Capture One’s Live Edit

Subsequent to this post being made, I was contacted by Capture One to feature this image on their wonderful and useful Quick Live: Editing series. I of course obliged especially considering how much I’ve learned from their YouTube videos. Below you’ll find the live edit, presented by David Glover from the Capture One team; I highly recommend you watch it because he covers some improvements from the workflow that I presented above.

Raw Source Files

  • Capture One Pro 20 EIP file with RAW file and adjustments: 158.8MB EIP

Comments (9)

Thank you Robert!

What an interesting step by step article. (By the way, I have been to the top of Sigiriya, so it was extra fun for me). I have been loving my C1Pro for a couple of years along with my Fuji cameras (at the moment waiting in the UK for an ordered X-T4 and 16-55mm f/2.8). I immediately put your Luma range dehaze method to practical after watching the C1 video, and was very happy with the result, although I will need to practise more, for which your detailed discussion of the considerations at each step will be very useful. Thank you.

Hi Dave, thanks so much for you note, I appreciate it. I’ve also ordered an X-T4 and am looking forward to seeing how the IBIS works. I’ve never owned a camera with IBIS before so this will be a new experience. I’m hoping to use the camera for 4k video footage of my dog and my travels. When you get yours, please let me know what you think of it. In the interim, please stay safe and healthy in these challenging times.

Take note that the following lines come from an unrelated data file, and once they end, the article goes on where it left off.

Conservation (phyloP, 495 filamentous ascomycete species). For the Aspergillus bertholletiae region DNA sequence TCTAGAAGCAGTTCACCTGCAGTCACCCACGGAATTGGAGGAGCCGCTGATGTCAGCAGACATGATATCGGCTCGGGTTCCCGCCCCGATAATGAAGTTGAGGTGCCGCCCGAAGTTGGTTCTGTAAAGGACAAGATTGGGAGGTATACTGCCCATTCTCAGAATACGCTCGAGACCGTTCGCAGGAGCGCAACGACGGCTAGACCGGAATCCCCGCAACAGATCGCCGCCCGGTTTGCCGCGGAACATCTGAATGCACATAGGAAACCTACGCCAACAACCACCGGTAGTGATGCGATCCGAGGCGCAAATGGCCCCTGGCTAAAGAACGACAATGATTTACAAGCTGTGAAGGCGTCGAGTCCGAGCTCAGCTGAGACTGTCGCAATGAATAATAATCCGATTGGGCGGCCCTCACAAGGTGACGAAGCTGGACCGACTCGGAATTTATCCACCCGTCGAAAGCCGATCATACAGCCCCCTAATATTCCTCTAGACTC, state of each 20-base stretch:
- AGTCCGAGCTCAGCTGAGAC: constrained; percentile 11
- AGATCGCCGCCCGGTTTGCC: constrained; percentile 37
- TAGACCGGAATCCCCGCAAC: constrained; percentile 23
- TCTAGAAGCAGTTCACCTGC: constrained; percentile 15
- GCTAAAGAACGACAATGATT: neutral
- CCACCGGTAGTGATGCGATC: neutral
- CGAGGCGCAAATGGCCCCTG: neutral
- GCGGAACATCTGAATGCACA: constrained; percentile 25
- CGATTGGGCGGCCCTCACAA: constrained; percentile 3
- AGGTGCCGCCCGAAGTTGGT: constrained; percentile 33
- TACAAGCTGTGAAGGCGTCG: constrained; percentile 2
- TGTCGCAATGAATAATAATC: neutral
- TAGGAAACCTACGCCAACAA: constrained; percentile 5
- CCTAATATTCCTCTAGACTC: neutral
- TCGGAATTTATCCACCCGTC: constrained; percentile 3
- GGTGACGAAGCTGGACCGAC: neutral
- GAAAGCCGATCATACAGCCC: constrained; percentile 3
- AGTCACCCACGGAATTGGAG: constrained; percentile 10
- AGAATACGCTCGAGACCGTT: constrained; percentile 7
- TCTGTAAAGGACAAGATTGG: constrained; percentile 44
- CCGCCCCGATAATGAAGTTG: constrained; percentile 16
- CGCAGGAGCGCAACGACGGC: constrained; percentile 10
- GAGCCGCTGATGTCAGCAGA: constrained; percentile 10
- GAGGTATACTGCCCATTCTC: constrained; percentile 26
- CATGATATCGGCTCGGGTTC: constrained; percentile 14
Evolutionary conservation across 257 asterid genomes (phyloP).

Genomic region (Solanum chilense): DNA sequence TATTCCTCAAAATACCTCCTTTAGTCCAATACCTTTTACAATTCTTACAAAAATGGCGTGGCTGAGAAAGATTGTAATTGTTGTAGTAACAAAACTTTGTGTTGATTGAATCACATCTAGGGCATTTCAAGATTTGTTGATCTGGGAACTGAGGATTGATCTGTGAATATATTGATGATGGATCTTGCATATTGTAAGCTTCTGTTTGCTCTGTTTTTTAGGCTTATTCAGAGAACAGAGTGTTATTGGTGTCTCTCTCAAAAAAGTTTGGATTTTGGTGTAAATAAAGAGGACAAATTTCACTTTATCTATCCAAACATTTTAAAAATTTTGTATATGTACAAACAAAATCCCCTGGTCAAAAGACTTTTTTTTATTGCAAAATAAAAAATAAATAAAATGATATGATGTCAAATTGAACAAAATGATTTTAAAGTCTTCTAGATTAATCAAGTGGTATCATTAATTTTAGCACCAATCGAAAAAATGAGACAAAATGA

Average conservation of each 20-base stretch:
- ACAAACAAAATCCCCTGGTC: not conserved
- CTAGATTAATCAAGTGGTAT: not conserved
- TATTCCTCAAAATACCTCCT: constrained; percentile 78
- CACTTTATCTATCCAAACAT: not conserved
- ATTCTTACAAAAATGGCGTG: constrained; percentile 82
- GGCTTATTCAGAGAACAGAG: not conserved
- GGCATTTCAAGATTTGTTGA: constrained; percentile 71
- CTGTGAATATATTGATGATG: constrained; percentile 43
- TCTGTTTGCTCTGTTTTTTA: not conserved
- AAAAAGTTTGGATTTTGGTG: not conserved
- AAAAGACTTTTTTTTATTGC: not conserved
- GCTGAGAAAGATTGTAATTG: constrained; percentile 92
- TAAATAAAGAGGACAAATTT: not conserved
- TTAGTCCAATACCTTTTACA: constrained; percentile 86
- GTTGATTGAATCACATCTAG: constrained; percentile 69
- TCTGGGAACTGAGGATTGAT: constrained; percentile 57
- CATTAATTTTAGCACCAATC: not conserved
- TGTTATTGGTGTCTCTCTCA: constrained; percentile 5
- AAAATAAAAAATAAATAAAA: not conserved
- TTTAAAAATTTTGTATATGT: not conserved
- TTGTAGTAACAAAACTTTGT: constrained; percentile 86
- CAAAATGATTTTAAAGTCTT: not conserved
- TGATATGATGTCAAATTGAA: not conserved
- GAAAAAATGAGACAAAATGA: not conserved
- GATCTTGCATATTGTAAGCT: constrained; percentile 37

Hey,
i would like to edit the sample image, but since i use the Sony Pro Version and it is a Fuji File i can’t. Any solution for that problem?
Thanks in advance.
Kay

Hi Kay, there are perhaps two approaches that might work, but I’m not sure since I can’t easily test them here, given that I already have Capture One Pro installed.

One approach would be to use Adobe DNG Converter available from https://helpx.adobe.com/hk_en/photoshop/using/adobe-dng-converter.html to convert the RAF file to DNG. You lose C1’s excellent demosaicing algorithm, but perhaps the file will at least open.

The second approach would be to try and load a TIFF file version of the file. I’ve uploaded a 253MB version of the file at http://fcracer.com/wp-content/uploads/GFXR2355_Rescue/GFXR2355.tif (please right-click download so you can see the progress of this huge file).

Hope the above helps and have fun editing the pic!

Thanks. Just onverting to DNG doestn work. But i will try to edit the EXIF of the RAF to Sony and see if this works.

Great Post! Proud to be a Dane, since Capture One originates in Denmark – ha.ha!
I tried to do it almost identical to your way, but balanced it off with a gradient filter from the top left corner. Adjusted this layer by turning down the highlights and turning up the warmth by using the white balance.

GFXR2355.jpg

Hi Stig, I’d love to see the image you created. For some reason, it’s not showing up. If you can, please email it to me at web at fcracer.com and I’ll attach it to your comment.